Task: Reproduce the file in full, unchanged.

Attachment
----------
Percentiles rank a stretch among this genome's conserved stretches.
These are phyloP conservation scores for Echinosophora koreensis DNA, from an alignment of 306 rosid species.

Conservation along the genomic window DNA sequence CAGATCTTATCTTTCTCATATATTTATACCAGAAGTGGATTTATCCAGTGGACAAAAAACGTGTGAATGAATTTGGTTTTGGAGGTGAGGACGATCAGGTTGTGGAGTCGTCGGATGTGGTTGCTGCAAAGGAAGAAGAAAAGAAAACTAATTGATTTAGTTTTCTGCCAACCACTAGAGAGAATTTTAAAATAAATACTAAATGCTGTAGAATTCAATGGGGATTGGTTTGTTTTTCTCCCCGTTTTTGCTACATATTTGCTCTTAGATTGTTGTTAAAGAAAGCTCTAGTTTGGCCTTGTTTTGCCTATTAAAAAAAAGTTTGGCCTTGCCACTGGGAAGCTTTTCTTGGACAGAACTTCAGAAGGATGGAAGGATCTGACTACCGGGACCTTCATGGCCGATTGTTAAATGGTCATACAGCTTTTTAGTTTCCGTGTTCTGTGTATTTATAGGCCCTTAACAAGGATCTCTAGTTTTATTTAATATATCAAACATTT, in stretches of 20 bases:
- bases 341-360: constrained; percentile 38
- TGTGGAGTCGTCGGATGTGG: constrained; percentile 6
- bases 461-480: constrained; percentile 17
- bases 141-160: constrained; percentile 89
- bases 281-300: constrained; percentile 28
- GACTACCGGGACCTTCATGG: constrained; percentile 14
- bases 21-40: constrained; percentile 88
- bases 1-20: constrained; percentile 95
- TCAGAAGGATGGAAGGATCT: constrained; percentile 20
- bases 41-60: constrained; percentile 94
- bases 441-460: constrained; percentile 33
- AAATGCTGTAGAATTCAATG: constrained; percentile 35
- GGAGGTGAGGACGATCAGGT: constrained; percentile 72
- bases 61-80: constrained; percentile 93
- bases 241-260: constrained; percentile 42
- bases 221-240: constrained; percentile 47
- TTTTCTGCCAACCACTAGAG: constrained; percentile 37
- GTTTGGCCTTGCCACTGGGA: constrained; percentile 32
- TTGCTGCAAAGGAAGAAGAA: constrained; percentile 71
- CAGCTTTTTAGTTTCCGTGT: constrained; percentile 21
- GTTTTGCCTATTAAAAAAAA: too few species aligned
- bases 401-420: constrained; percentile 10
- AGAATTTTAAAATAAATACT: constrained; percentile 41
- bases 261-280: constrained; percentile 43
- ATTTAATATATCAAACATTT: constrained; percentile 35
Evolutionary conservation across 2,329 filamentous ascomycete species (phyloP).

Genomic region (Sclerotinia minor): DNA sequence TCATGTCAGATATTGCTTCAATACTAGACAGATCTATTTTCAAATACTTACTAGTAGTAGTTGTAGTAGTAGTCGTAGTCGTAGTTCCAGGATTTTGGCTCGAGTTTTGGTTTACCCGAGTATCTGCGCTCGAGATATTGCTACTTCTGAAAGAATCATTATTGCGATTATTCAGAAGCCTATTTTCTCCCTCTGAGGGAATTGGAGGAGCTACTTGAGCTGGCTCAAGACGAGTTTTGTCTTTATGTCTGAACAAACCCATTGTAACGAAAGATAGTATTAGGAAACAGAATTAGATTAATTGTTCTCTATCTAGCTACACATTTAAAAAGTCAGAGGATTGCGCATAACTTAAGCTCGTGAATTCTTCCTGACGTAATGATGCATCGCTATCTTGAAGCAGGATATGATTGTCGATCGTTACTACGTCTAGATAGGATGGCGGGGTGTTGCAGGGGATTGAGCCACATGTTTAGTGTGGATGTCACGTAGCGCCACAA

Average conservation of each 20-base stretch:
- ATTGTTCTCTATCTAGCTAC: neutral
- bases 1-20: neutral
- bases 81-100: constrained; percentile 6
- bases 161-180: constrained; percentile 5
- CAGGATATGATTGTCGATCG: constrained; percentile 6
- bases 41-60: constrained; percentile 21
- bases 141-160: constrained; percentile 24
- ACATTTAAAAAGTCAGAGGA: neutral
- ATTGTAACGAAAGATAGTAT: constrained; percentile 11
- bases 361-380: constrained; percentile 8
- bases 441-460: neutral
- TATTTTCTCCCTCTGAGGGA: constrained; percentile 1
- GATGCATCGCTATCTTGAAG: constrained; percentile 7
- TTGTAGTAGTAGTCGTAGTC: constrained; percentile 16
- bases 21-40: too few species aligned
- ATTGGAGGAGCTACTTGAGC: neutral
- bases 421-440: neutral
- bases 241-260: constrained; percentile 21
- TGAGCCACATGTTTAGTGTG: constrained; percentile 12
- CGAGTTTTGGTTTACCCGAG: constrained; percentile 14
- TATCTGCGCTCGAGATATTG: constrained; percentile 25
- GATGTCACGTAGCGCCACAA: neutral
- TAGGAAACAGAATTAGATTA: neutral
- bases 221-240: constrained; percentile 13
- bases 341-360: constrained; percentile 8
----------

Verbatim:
Percentiles rank a stretch among this genome's conserved stretches.
These are phyloP conservation scores for Echinosophora koreensis DNA, from an alignment of 306 rosid species.

Conservation along the genomic window DNA sequence CAGATCTTATCTTTCTCATATATTTATACCAGAAGTGGATTTATCCAGTGGACAAAAAACGTGTGAATGAATTTGGTTTTGGAGGTGAGGACGATCAGGTTGTGGAGTCGTCGGATGTGGTTGCTGCAAAGGAAGAAGAAAAGAAAACTAATTGATTTAGTTTTCTGCCAACCACTAGAGAGAATTTTAAAATAAATACTAAATGCTGTAGAATTCAATGGGGATTGGTTTGTTTTTCTCCCCGTTTTTGCTACATATTTGCTCTTAGATTGTTGTTAAAGAAAGCTCTAGTTTGGCCTTGTTTTGCCTATTAAAAAAAAGTTTGGCCTTGCCACTGGGAAGCTTTTCTTGGACAGAACTTCAGAAGGATGGAAGGATCTGACTACCGGGACCTTCATGGCCGATTGTTAAATGGTCATACAGCTTTTTAGTTTCCGTGTTCTGTGTATTTATAGGCCCTTAACAAGGATCTCTAGTTTTATTTAATATATCAAACATTT, in stretches of 20 bases:
- bases 341-360: constrained; percentile 38
- TGTGGAGTCGTCGGATGTGG: constrained; percentile 6
- bases 461-480: constrained; percentile 17
- bases 141-160: constrained; percentile 89
- bases 281-300: constrained; percentile 28
- GACTACCGGGACCTTCATGG: constrained; percentile 14
- bases 21-40: constrained; percentile 88
- bases 1-20: constrained; percentile 95
- TCAGAAGGATGGAAGGATCT: constrained; percentile 20
- bases 41-60: constrained; percentile 94
- bases 441-460: constrained; percentile 33
- AAATGCTGTAGAATTCAATG: constrained; percentile 35
- GGAGGTGAGGACGATCAGGT: constrained; percentile 72
- bases 61-80: constrained; percentile 93
- bases 241-260: constrained; percentile 42
- bases 221-240: constrained; percentile 47
- TTTTCTGCCAACCACTAGAG: constrained; percentile 37
- GTTTGGCCTTGCCACTGGGA: constrained; percentile 32
- TTGCTGCAAAGGAAGAAGAA: constrained; percentile 71
- CAGCTTTTTAGTTTCCGTGT: constrained; percentile 21
- GTTTTGCCTATTAAAAAAAA: too few species aligned
- bases 401-420: constrained; percentile 10
- AGAATTTTAAAATAAATACT: constrained; percentile 41
- bases 261-280: constrained; percentile 43
- ATTTAATATATCAAACATTT: constrained; percentile 35
Evolutionary conservation across 2,329 filamentous ascomycete species (phyloP).

Genomic region (Sclerotinia minor): DNA sequence TCATGTCAGATATTGCTTCAATACTAGACAGATCTATTTTCAAATACTTACTAGTAGTAGTTGTAGTAGTAGTCGTAGTCGTAGTTCCAGGATTTTGGCTCGAGTTTTGGTTTACCCGAGTATCTGCGCTCGAGATATTGCTACTTCTGAAAGAATCATTATTGCGATTATTCAGAAGCCTATTTTCTCCCTCTGAGGGAATTGGAGGAGCTACTTGAGCTGGCTCAAGACGAGTTTTGTCTTTATGTCTGAACAAACCCATTGTAACGAAAGATAGTATTAGGAAACAGAATTAGATTAATTGTTCTCTATCTAGCTACACATTTAAAAAGTCAGAGGATTGCGCATAACTTAAGCTCGTGAATTCTTCCTGACGTAATGATGCATCGCTATCTTGAAGCAGGATATGATTGTCGATCGTTACTACGTCTAGATAGGATGGCGGGGTGTTGCAGGGGATTGAGCCACATGTTTAGTGTGGATGTCACGTAGCGCCACAA

Average conservation of each 20-base stretch:
- ATTGTTCTCTATCTAGCTAC: neutral
- bases 1-20: neutral
- bases 81-100: constrained; percentile 6
- bases 161-180: constrained; percentile 5
- CAGGATATGATTGTCGATCG: constrained; percentile 6
- bases 41-60: constrained; percentile 21
- bases 141-160: constrained; percentile 24
- ACATTTAAAAAGTCAGAGGA: neutral
- ATTGTAACGAAAGATAGTAT: constrained; percentile 11
- bases 361-380: constrained; percentile 8
- bases 441-460: neutral
- TATTTTCTCCCTCTGAGGGA: constrained; percentile 1
- GATGCATCGCTATCTTGAAG: constrained; percentile 7
- TTGTAGTAGTAGTCGTAGTC: constrained; percentile 16
- bases 21-40: too few species aligned
- ATTGGAGGAGCTACTTGAGC: neutral
- bases 421-440: neutral
- bases 241-260: constrained; percentile 21
- TGAGCCACATGTTTAGTGTG: constrained; percentile 12
- CGAGTTTTGGTTTACCCGAG: constrained; percentile 14
- TATCTGCGCTCGAGATATTG: constrained; percentile 25
- GATGTCACGTAGCGCCACAA: neutral
- TAGGAAACAGAATTAGATTA: neutral
- bases 221-240: constrained; percentile 13
- bases 341-360: constrained; percentile 8